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The optimal timing for delivery: analysis of neonatal outcomes by gestational age in patients with placenta previa

Author: 
Laila Ezzat
Subject Area: 
Health Sciences
Abstract:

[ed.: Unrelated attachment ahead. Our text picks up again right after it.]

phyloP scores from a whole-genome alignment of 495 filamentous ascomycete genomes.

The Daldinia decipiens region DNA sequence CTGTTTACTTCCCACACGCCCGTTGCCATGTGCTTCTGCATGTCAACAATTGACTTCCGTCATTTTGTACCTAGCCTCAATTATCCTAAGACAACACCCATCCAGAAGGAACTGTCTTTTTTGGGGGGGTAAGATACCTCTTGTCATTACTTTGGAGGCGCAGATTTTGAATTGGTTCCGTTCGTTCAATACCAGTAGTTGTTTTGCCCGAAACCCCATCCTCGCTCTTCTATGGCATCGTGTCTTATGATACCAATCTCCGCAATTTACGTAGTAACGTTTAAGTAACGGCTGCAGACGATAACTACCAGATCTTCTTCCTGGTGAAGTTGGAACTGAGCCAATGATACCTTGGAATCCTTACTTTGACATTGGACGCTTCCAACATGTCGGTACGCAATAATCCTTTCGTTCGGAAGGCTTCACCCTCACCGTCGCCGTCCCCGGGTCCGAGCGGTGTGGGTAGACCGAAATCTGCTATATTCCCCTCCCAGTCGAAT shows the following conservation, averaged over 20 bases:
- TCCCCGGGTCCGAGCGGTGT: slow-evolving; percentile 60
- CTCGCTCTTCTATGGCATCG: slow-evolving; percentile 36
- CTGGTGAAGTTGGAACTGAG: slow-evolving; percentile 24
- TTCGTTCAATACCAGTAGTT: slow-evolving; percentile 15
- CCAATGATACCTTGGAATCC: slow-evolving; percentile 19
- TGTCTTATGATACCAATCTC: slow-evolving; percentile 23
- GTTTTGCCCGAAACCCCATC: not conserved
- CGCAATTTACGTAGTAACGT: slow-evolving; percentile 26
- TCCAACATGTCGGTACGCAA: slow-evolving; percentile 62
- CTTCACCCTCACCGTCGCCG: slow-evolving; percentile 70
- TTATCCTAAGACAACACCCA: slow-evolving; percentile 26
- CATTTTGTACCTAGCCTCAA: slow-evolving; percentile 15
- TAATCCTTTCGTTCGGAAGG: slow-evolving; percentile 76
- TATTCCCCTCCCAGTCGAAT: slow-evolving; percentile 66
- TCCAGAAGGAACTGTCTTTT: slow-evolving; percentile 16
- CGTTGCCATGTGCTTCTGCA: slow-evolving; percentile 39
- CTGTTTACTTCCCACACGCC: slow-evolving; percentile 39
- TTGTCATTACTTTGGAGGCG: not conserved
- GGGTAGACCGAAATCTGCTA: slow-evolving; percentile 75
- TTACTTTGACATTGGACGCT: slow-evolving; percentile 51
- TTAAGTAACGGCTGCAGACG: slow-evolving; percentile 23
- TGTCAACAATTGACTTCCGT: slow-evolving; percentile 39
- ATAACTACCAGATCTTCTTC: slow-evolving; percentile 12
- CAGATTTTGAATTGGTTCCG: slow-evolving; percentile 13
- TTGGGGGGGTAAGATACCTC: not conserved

Introduction: Placenta previa is an obstetric complication in which the placenta is inserted partially or wholly in the lower uterine segment. It is a leading cause of antepartum haemorrhage (vaginal bleeding). It affects approximately 0.4-0.5% of all labours. Women with placenta previa often present with painless, bright red vaginal bleeding. This commonly occurs around 32 weeks of gestation, but can be as early as late mid-trimester. Much debate has been given to the optimal timing of delivery in cases of placental abnormalities. Given these risks, numerous official organizations have been proponents of active medical management in cases of placenta previa, as well as placenta accreta, increta, and percreta. In particular a prophylactic, elective cesarean delivery prior to the onset of labor is theorized to reduce the rates of spontaneous hemorrhage, which increase proportionally with advancing gestational age. The optimal timing of delivery in placenta previa is an important issue that is understudied in the literature. After all, with the increasing rate of cesarean deliveries, an increase in the incidence of placenta previa is expected to be observed. Materials and Methods: A retrospective study, data files and the case notes was retrieved from the medical records department at Aswan university hospital from January 1/2013 to December 31/2013. in the form of data relating to the age, parity, gestational age, method of termination, perinatal outcomes, and related maternal complications. We sought to compare neonatal outcomes among pregnancies with placenta previa delivered at the late-preterm period, namely 35 and 36 weeks gestation, relative to the early-term period at 37 and 38 weeks gestation, taking 38 weeks gestation as reference. The data was entered in the computer for statistical analysis using one proprietary statistical package which is statistical packages for the social science (SPSS). Results: There were 4284 deliveries during the period under review of these 67 patients had placenta previa the age of the patients ranged from 20- 40 years with average 30 years .The gestational age at delivery ranged from 28 – 39 wksAs regard perinatal morbidity and mortality, 2 cases complicated by IUFD which represents (2.98%). Birth at 35, 36 and 37 weeks was associated with no greater odds of meconiumpassage, fetal distress, fetal anemia, neonatal seizures, increased ventilator needs, or infant death. However, APGAR scores<7 were more common at 35 and 36 weeks 4cases (33%) and 3cases (21%) respectively; as were NICU admission rates:3 cases(25%) and 2 cases(14%) Conclusion: Barringmaternal indications, early-term deliveryin placenta previa appears to be associated with fewerneonatal complications and no greater risk than late-pretermneonatal complications and no greater risk than late-pretermdelivery

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